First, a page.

Adult Cynops ensicauda have been found to feed on a wide variety of mainly invertebrate food organisms in the wild, including earthworms, small snails, insect larvae, and crustaceans, but occasionally also juveniles and eggs of their own species. In captivity, they will accept almost any common newt food like live earthworms (chopped if necessary), blackworms, white worms, scuds, and also dead food like frozen bloodworms, brine shrimp, mysis shrimp, or strips of lean beef heart or fish. For further information on food for newts, see Food Items for Captive Caudates.

Freshly hatched larvae don’t have to be fed until they have used up their yolk sac. This usually happens within the first week after hatching, depending on water temperature. Appropriate food for the early larvae would be the smallest plankton available. In captivity, egg deposition with these subtropical newts often takes place in winter or early spring, when wild-caught plankton is not readily available. Thus, in temperate zones, it is often necessary to feed newly-hatched brine shrimp (Artemia nauplii). Subsequently, bigger food can be offered, such as microworms, moina, daphnia, white worms, blackworms, or tubifex. Older larvae may even accept frozen bloodworms. To introduce new food organisms (which holds true for other species as well) one should never switch foods abruptly, but rather feed mixtures of old and new feeds so that the animals can adapt to them. This way the animals will often learn to accept dead food as well just by texture, color, and smell. For further details on suitable small food organisms at his stage, see Microfoods for Caudate Larvae.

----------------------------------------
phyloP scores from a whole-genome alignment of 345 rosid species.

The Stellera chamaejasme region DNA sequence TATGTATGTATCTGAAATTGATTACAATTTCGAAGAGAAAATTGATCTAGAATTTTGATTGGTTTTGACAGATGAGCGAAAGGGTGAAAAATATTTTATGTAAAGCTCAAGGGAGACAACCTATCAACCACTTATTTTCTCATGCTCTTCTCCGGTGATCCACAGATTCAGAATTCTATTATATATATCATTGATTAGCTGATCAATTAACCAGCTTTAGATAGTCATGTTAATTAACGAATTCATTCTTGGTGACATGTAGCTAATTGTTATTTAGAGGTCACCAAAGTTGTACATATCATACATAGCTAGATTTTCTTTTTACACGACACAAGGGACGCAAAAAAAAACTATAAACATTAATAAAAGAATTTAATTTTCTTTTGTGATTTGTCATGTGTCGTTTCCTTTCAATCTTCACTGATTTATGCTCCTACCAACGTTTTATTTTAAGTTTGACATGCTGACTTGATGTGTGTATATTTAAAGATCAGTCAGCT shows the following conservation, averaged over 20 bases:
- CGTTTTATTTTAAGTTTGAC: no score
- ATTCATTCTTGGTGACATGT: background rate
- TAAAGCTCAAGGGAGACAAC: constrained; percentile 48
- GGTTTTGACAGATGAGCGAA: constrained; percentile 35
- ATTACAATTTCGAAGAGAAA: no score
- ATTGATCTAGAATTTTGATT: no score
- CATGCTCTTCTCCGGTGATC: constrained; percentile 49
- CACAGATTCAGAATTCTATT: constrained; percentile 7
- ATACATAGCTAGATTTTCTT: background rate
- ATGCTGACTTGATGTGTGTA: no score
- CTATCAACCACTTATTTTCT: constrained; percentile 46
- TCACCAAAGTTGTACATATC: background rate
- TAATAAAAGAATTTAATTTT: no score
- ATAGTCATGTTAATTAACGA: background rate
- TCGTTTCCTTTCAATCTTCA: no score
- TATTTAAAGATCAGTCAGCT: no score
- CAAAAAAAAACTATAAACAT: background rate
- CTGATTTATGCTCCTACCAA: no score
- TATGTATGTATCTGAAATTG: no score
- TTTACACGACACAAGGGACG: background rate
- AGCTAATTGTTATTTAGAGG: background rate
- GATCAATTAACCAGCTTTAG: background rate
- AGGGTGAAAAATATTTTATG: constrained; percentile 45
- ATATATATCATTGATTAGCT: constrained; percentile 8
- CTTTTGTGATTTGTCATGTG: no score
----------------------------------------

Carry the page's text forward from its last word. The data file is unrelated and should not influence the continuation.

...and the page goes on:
Metamorphosed juveniles can also be fed with tubifex, white worms, blackworms, and chopped earthworms according to their size. They can even be trained to accept frozen bloodworms from tweezers, or pick them up from a flat surface or lid. If the young newts are raised in a terrestrial setup, springtails (Collembola), aphids, flightless fruit flies, small crickets, termites, or small silverfish (Thermobia domestica) will be accepted as well.

Breeding and rearing of offspring

The animals reach sexual maturity at an age of 2 to 3 years, and males can mature up to 1 year before the females. According to some literature, the breeding season in the natural habitat starts in March and ends in July/August. There are indications, however, that breeding season may start as early as November in parts of this newt's range. Animals in captivity, however, show a general tendency to extend the breeding season, develop a second breeding season in fall, or even stay fertile for the whole year. Breeders of this species report egg laying throughout the whole year, with a peak from October to the end of June.

Courtship consists of the following phases:

1. Pursuit of the female. The male will suddenly be interested in the female and follow her around a lot throughout tank. During stops he will also nudge and sniff at her or even try to get in front of the potential partner especially when she ignores the male initially.